Why Is Testing Necessary? – Foundation Level 2018 ISTQB
1.2 Why is testing necessary?
Software (Program Code) is present everywhere.
From Banking to e-commerce, from cars to electrical appliances, health apparatus, Heating Systems and many more.
Failure results in financial loss, waste of time, loss of reputation or, in worst cases, injury and even loss of life.
Testing reduces the risk of software failure.
People make mistakes due to their own limitations and fallibility as well as external pressures.
- No attention to detail – Detail-oriented focus – which can be a weakness in some cases, such as when attention needs to be split up among various tasks or projects simultaneously without the appropriate time for full concentration on any one of them;
- Time constraint – where the insufficient time available may lead someone into taking an action that they wouldn’t otherwise have taken if given more time;
- Lack of Knowledge – which is present whenever there are unknown conditions in need of consideration, but no knowledge about how these conditions will affect something else (which may not become evident until later); and also when following instructions provided by others who are ignorant regarding the specific circumstances at hand;
- Experience – it becomes problematic once experience with problem-solving methods relies solely on trial-and-error strategies rather than deductive reasoning skills, which could potentially increase the likelihood that something won’t work out according to plan during execution.
Accordingly with the ISTQB syllabus…
“Rigorous testing of components and systems, and their associated documentation, can help reduce the risk of failures occurring during operation. When defects are detected, and subsequently fixed, this contributes to the quality of the components or systems. In addition, software testing may also be required to meet contractual or legal requirements or industry-specific standards.”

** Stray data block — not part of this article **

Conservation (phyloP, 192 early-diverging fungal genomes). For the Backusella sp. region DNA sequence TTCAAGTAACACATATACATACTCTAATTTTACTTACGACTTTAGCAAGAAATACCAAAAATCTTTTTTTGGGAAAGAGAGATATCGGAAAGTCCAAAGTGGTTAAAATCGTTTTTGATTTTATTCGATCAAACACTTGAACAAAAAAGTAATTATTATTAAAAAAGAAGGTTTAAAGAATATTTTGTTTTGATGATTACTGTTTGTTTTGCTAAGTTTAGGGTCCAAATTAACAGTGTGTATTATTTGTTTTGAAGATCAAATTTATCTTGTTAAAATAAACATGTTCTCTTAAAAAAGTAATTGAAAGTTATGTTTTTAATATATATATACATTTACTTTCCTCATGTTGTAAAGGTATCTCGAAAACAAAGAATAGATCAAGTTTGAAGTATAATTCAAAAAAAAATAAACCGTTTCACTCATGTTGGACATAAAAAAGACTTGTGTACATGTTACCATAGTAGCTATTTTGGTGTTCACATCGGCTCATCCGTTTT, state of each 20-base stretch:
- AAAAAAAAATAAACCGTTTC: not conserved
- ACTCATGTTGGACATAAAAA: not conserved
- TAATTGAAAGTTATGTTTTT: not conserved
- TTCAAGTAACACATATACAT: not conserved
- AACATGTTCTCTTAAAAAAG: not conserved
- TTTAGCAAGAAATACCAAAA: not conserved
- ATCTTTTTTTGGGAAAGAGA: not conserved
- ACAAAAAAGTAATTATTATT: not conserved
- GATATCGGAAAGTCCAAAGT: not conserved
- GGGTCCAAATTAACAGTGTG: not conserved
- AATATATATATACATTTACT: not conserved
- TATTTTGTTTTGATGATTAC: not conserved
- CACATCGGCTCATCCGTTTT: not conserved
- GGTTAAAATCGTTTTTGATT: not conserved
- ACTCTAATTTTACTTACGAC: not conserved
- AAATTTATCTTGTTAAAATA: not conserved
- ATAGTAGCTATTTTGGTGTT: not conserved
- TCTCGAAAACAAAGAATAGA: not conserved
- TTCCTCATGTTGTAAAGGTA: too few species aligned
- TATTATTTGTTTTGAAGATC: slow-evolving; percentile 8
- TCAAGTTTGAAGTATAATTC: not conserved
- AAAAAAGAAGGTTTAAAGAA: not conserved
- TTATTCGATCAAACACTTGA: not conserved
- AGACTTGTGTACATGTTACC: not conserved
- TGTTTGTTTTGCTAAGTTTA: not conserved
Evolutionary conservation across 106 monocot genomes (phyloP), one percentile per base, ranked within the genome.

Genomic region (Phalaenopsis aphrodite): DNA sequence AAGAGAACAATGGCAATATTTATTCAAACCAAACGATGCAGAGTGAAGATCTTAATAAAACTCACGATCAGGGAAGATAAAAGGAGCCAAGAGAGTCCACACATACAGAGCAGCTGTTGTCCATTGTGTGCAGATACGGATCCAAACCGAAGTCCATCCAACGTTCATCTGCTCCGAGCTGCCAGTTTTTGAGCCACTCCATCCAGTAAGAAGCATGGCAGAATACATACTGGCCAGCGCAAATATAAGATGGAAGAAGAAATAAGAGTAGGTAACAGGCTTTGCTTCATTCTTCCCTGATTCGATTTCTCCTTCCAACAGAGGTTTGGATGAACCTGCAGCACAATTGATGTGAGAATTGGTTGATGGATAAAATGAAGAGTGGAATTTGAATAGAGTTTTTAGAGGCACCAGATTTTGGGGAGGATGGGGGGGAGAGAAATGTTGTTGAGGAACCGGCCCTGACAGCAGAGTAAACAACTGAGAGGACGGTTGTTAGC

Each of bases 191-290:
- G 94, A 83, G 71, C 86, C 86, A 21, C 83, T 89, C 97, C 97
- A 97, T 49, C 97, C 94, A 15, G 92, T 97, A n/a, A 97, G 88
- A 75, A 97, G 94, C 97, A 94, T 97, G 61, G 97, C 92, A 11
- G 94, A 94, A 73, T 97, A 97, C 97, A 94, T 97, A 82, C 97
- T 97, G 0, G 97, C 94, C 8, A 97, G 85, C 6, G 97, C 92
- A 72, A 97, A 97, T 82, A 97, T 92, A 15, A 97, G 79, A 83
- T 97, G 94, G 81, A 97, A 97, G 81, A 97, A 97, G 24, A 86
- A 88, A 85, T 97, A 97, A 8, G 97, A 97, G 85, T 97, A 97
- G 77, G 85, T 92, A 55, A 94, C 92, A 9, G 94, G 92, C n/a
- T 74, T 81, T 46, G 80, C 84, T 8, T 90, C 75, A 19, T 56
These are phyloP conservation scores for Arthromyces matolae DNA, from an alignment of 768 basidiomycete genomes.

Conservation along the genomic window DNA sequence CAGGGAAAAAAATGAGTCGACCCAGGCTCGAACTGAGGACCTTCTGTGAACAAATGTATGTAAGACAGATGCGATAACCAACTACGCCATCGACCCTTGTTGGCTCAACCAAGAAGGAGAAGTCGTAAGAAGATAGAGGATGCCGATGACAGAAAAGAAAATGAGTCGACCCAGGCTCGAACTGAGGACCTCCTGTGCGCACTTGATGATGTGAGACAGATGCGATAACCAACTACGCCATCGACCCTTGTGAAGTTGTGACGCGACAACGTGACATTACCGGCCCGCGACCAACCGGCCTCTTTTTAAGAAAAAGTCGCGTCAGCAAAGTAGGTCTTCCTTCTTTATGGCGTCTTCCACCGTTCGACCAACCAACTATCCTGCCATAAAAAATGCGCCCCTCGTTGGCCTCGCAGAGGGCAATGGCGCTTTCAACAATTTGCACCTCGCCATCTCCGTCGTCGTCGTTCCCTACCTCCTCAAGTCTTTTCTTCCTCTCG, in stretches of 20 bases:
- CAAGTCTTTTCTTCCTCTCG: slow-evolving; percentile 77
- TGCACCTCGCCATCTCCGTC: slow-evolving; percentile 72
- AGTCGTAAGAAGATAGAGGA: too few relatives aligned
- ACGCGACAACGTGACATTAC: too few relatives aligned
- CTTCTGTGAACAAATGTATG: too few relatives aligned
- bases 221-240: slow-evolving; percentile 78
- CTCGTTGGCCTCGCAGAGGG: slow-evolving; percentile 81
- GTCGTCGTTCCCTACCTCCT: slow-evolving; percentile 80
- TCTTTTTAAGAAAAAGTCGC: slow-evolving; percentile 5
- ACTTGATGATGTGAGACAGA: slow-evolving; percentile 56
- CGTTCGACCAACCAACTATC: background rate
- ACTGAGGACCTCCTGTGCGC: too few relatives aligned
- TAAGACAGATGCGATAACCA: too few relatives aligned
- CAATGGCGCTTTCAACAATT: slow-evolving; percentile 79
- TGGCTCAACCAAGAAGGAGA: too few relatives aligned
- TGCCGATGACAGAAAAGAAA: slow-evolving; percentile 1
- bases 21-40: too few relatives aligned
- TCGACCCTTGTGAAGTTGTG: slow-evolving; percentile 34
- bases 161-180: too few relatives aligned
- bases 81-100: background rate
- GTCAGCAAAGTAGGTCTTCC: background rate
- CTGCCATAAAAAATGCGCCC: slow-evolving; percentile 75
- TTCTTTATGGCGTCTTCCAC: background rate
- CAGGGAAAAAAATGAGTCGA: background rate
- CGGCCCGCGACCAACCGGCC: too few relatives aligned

ISTQB 2018 Foundation Level
1.2.1 Give Examples Of Why Testing Is Necessary
Throughout the history of computing, it is quite common for software and systems to be delivered into operation with defects or not meet stakeholders’ needs. However, using appropriate test techniques can reduce the frequency of this kind of problematic delivery when those techniques are applied with proper expertise- at certain levels and points during a project’s development cycle it can certainly help alleviate issues finding their way throughout the software development lifecycle.
Going back again to the early involvement of testers at the early stages of the software development lifecycle can certainly help, with the requirements review, and user story refinement, reducing the risk even before the coding starts.
Getting testers involved with system designers at an early stage is also essential prior to starting to code a system.
And when developers are coding. a system, it is also another great opportunity to both understand what the code does and what impact that would have else wherein the system, all the relevant risks can be detected during that exercise.
And the obvious step is to test the software by verifying and validating to detect any failures that almost certainly get missed and not catching the defects earlier causing failures to the system and not meeting stakeholders’ needs and not satisfying requirements.
Read again, go back to 1.1.1 Identify Typical Objectives of Testing that contributed to the overall software development and maintenance success.
“Throughout the history of computing, it is quite common for software and systems to be delivered into operation and, due to the presence of defects, to subsequently cause failures or otherwise not meet the stakeholders’ needs. However, using appropriate test techniques can reduce the frequency of such problematic deliveries, when those techniques are applied with the appropriate level of test expertise, in the appropriate test levels, and at the appropriate points in the software development lifecycle. Examples include: